Hanging a load of whites should have been a safe task, in spite of the accumulated heap awaiting the first bit of sun I had seen in days. I counted off each clothespin as I clipped consecutive washcloths, end-to-end; eleven in all. And then dish towels; still stained but clean to me. Bath towels next, trying to keep them from wrapping around me as a stiff breeze took control of three corners. Next row: cotton panties and a series of socks; anklets first and then knee-hi’s, each beside its mate. Finally, one last peculiar wad of cloth.
Distracted by the swoop of a barn swallow, I followed its ascent to the telephone wire overhead, amused at how the string of them, perched evenly between posts, resembled my weatherworn clothespins. I smiled, glad that I remembered how, and reached for that last bit of laundry. I didn’t recognize the T-shirt until I shook it out.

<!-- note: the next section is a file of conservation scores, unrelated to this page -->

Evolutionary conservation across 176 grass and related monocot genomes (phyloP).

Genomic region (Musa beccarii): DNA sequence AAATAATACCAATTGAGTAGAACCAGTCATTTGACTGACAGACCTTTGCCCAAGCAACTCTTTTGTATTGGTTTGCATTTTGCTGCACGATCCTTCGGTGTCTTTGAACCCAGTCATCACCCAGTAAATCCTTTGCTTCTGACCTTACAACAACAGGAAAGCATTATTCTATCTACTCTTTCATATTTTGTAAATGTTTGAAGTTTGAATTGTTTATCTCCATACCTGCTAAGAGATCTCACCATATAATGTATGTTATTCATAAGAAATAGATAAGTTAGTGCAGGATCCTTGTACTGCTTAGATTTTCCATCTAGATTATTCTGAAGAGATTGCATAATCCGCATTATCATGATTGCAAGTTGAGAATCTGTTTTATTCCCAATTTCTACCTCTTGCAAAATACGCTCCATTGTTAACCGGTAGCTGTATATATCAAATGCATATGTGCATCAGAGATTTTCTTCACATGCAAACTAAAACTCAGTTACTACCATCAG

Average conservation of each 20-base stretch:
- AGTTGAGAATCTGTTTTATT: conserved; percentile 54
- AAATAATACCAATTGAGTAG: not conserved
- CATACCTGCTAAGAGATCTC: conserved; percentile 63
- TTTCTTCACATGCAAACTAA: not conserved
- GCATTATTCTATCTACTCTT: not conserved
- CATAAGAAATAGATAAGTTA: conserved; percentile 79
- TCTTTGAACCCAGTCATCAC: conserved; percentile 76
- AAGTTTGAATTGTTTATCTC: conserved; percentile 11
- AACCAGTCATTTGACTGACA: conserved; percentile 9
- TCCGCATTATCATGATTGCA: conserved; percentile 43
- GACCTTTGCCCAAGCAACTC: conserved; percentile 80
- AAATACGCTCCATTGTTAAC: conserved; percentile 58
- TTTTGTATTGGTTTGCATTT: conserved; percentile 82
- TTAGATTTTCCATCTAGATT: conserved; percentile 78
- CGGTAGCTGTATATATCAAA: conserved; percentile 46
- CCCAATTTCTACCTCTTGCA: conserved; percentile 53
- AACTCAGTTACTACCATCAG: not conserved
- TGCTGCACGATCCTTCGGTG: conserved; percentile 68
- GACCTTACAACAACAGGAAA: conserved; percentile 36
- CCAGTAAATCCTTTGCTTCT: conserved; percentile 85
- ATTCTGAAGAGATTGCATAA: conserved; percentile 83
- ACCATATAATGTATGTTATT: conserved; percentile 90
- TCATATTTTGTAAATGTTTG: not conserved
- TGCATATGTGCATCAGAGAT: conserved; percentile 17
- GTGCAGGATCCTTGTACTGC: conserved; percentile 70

Damp. Clean—no, sterile. Not a trace of the man who wore it, and would never wear it again. I had desecrated the last bit of him, bleached out his scent, traded his sweat—the odor of wood shavings and freshly cut grass—for the smell of sunshine and warm breezes and I could not catch my breath over what I had done.
(I asked my husband if he thought I should change this from first person to third so that readers wouldn't think he died or something, and he said, "Nah—leave it as it is. Third person would ruin the intensity, doncha think?")